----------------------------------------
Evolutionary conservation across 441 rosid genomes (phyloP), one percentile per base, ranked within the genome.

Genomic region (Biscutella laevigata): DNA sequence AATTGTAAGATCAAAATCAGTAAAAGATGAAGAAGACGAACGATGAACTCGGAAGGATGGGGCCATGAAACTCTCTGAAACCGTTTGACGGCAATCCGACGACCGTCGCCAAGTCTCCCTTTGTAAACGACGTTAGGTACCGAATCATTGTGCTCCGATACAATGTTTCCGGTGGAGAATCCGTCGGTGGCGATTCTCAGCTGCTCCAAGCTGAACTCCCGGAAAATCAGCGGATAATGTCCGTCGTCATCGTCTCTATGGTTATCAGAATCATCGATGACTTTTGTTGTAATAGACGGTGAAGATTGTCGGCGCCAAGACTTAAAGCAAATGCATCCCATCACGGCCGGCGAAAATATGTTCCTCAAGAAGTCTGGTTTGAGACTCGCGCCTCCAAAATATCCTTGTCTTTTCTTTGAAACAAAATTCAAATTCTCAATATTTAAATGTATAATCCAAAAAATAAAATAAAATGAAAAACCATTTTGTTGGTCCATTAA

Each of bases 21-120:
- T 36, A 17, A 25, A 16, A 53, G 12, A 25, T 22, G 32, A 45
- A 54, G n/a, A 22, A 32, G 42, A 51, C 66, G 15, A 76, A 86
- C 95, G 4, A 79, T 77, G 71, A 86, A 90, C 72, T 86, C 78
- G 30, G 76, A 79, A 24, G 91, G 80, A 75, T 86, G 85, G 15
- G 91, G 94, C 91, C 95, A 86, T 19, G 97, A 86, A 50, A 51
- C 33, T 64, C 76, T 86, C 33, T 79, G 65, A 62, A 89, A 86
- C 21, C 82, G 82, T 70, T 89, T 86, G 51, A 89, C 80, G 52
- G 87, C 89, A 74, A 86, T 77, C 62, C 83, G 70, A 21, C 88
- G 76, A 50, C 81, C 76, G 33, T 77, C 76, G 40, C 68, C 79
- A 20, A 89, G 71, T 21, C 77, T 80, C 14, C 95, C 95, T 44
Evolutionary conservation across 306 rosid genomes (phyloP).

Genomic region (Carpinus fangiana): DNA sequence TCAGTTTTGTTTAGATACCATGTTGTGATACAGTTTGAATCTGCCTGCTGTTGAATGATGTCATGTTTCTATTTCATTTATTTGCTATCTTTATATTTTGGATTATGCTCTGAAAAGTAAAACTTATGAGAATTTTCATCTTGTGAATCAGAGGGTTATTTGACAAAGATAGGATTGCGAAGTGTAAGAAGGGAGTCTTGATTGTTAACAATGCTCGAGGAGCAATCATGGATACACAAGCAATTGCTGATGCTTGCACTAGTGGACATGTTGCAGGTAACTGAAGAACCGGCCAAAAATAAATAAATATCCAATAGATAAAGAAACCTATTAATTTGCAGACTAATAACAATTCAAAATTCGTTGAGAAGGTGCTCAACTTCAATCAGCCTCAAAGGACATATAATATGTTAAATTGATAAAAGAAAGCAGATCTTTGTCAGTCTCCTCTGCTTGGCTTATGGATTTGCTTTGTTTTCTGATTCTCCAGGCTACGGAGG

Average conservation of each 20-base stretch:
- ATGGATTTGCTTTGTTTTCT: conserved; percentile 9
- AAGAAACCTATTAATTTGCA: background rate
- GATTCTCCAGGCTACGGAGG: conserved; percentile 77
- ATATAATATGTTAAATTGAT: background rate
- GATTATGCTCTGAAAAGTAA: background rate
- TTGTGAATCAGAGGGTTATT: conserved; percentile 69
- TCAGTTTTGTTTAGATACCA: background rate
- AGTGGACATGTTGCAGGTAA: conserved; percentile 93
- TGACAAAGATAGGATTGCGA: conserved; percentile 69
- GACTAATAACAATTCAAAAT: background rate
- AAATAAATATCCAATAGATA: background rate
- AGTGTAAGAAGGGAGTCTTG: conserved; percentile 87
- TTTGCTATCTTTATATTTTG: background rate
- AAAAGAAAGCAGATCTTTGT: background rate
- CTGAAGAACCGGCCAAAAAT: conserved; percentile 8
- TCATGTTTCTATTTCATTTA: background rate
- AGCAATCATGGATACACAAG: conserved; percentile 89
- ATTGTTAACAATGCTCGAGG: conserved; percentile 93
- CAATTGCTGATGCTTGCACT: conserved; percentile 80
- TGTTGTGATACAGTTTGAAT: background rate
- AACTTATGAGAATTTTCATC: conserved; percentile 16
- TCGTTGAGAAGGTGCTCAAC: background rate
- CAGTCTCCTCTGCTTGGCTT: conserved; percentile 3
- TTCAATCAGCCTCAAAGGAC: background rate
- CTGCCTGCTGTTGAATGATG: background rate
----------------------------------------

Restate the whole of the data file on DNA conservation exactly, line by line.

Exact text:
Evolutionary conservation across 441 rosid genomes (phyloP), one percentile per base, ranked within the genome.

Genomic region (Biscutella laevigata): DNA sequence AATTGTAAGATCAAAATCAGTAAAAGATGAAGAAGACGAACGATGAACTCGGAAGGATGGGGCCATGAAACTCTCTGAAACCGTTTGACGGCAATCCGACGACCGTCGCCAAGTCTCCCTTTGTAAACGACGTTAGGTACCGAATCATTGTGCTCCGATACAATGTTTCCGGTGGAGAATCCGTCGGTGGCGATTCTCAGCTGCTCCAAGCTGAACTCCCGGAAAATCAGCGGATAATGTCCGTCGTCATCGTCTCTATGGTTATCAGAATCATCGATGACTTTTGTTGTAATAGACGGTGAAGATTGTCGGCGCCAAGACTTAAAGCAAATGCATCCCATCACGGCCGGCGAAAATATGTTCCTCAAGAAGTCTGGTTTGAGACTCGCGCCTCCAAAATATCCTTGTCTTTTCTTTGAAACAAAATTCAAATTCTCAATATTTAAATGTATAATCCAAAAAATAAAATAAAATGAAAAACCATTTTGTTGGTCCATTAA

Each of bases 21-120:
- T 36, A 17, A 25, A 16, A 53, G 12, A 25, T 22, G 32, A 45
- A 54, G n/a, A 22, A 32, G 42, A 51, C 66, G 15, A 76, A 86
- C 95, G 4, A 79, T 77, G 71, A 86, A 90, C 72, T 86, C 78
- G 30, G 76, A 79, A 24, G 91, G 80, A 75, T 86, G 85, G 15
- G 91, G 94, C 91, C 95, A 86, T 19, G 97, A 86, A 50, A 51
- C 33, T 64, C 76, T 86, C 33, T 79, G 65, A 62, A 89, A 86
- C 21, C 82, G 82, T 70, T 89, T 86, G 51, A 89, C 80, G 52
- G 87, C 89, A 74, A 86, T 77, C 62, C 83, G 70, A 21, C 88
- G 76, A 50, C 81, C 76, G 33, T 77, C 76, G 40, C 68, C 79
- A 20, A 89, G 71, T 21, C 77, T 80, C 14, C 95, C 95, T 44
Evolutionary conservation across 306 rosid genomes (phyloP).

Genomic region (Carpinus fangiana): DNA sequence TCAGTTTTGTTTAGATACCATGTTGTGATACAGTTTGAATCTGCCTGCTGTTGAATGATGTCATGTTTCTATTTCATTTATTTGCTATCTTTATATTTTGGATTATGCTCTGAAAAGTAAAACTTATGAGAATTTTCATCTTGTGAATCAGAGGGTTATTTGACAAAGATAGGATTGCGAAGTGTAAGAAGGGAGTCTTGATTGTTAACAATGCTCGAGGAGCAATCATGGATACACAAGCAATTGCTGATGCTTGCACTAGTGGACATGTTGCAGGTAACTGAAGAACCGGCCAAAAATAAATAAATATCCAATAGATAAAGAAACCTATTAATTTGCAGACTAATAACAATTCAAAATTCGTTGAGAAGGTGCTCAACTTCAATCAGCCTCAAAGGACATATAATATGTTAAATTGATAAAAGAAAGCAGATCTTTGTCAGTCTCCTCTGCTTGGCTTATGGATTTGCTTTGTTTTCTGATTCTCCAGGCTACGGAGG

Average conservation of each 20-base stretch:
- ATGGATTTGCTTTGTTTTCT: conserved; percentile 9
- AAGAAACCTATTAATTTGCA: background rate
- GATTCTCCAGGCTACGGAGG: conserved; percentile 77
- ATATAATATGTTAAATTGAT: background rate
- GATTATGCTCTGAAAAGTAA: background rate
- TTGTGAATCAGAGGGTTATT: conserved; percentile 69
- TCAGTTTTGTTTAGATACCA: background rate
- AGTGGACATGTTGCAGGTAA: conserved; percentile 93
- TGACAAAGATAGGATTGCGA: conserved; percentile 69
- GACTAATAACAATTCAAAAT: background rate
- AAATAAATATCCAATAGATA: background rate
- AGTGTAAGAAGGGAGTCTTG: conserved; percentile 87
- TTTGCTATCTTTATATTTTG: background rate
- AAAAGAAAGCAGATCTTTGT: background rate
- CTGAAGAACCGGCCAAAAAT: conserved; percentile 8
- TCATGTTTCTATTTCATTTA: background rate
- AGCAATCATGGATACACAAG: conserved; percentile 89
- ATTGTTAACAATGCTCGAGG: conserved; percentile 93
- CAATTGCTGATGCTTGCACT: conserved; percentile 80
- TGTTGTGATACAGTTTGAAT: background rate
- AACTTATGAGAATTTTCATC: conserved; percentile 16
- TCGTTGAGAAGGTGCTCAAC: background rate
- CAGTCTCCTCTGCTTGGCTT: conserved; percentile 3
- TTCAATCAGCCTCAAAGGAC: background rate
- CTGCCTGCTGTTGAATGATG: background rate